Paulina is the highpoint of the Newberry Volcano, an area southeast of bend that Wikipedia describes as “a shield-shaped stratovolcano.” What this actually means is that there is a higher-elevation wooded area east of the main Cascade Crest with one decent-sized mountain (Paulina), two large lakes in a crater to its north, and a bunch of smaller basalt cones. It has silly day-use fees during tourist season, but is free to use while gated for the winter. It looked like another good bike-n-hike candidate from the highway, with the division of activities dependent upon snowline given the road to its summit. Expecting the snow to start high, I headed out with a modest amount of food in my jersey pockets and one bottle of water. I found the gate at a snow-park about ten miles in, then began to see worrying fresh snow on the road above that. The snowpack increased alarmingly quickly as I climbed: by the time I reached the entrance station, I knew I would only be able to ride on plowed roads. The turnoff to Paulina was clearly signed, but just as clearly unplowed, so I leaned my bike against a tree and set off for an unexpectedly long snow-slog. I hiked the road to the trail, then thought I might cleverly save myself a mile by taking this more direct route. This worked until the trail traversed a steep, north-facing slope, where the snow was less compacted and I began postholing. I retreated and contoured around to follow the road which, because it sticks to the south side and is more open to sunlight, had less and firmer snow. It was still a slow slog, prompting thoughts of turning around, but I knew I would probably never return to this obscure mound, and the views kept me engaged. The trees were again covered in a thick layer of rime, and I could see the Sisters and Diamond to the west and north, covered in a fresh coat of white. I planned to ski them soon, so this was an encouraging sight. Much slogging later I reached the summit, which had an outhouse, buried parking lot, and interpretive sign. I was disappointed that it lacked the usual Oregon cell towers and fire lookout, but the views and reception were still acceptable. The Newberry Caldera contains two lakes at similar elevations, and I was surprised to see the western one completely melted while the eastern one was still almost entirely covered in ice and snow. The endless forest, divided into green and white by a sharp snowline, was a jarring contrast to the drought and ongoing fire back in my native New Mexico. With snowpack surviving less into the historically windy Spring, and forests primed for burning by mismanagement and bark beetles, the Southern Rockies’ future looks orange and bleak.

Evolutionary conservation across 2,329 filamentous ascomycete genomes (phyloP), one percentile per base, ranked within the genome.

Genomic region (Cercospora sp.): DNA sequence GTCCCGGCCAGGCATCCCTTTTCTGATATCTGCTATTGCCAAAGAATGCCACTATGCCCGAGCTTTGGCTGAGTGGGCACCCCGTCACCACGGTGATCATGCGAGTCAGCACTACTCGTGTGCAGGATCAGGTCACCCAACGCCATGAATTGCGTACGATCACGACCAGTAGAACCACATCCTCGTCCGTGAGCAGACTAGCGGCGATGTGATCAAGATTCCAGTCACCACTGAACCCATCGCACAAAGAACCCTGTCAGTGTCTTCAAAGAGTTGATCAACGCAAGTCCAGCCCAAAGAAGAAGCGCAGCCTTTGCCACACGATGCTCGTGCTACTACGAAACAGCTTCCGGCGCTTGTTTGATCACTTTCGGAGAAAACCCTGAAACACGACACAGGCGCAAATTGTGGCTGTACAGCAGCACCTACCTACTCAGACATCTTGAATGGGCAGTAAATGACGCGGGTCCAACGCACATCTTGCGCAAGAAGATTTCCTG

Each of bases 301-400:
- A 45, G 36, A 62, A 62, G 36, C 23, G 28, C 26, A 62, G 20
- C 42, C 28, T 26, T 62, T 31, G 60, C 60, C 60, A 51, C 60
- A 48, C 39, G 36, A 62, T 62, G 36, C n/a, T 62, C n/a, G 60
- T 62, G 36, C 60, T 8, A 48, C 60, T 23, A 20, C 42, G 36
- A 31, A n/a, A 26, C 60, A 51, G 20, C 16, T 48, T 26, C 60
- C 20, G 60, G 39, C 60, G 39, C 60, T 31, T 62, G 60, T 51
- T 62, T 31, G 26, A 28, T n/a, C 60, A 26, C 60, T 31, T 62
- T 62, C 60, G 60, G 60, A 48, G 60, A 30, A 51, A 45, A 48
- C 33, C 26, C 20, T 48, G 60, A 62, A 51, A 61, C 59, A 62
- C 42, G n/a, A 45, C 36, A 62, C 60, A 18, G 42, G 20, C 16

The descent was almost as much of a slog as the climb at first, but I was able to jog lower down as the snow became thinner. It may have been sunny, but it was still cold out, and once moving quickly and off the reflective snow, I had a tolerably cold ride back to the car. I had some decisions to make, so I headed back to La Pine for internet at the library. Looking at the forecast and considering my options, I decided to backtrack a bit to Willamette Pass for some skiing in a sort-of weather window. I found bored teenagers and dog turds in the nearby park, but locked restrooms and no open spigot. Feeling like somewhat of an unwelcome invader, I grabbed a few things at the Grocery Outlet, then drove up to the pass to camp at a snow-park.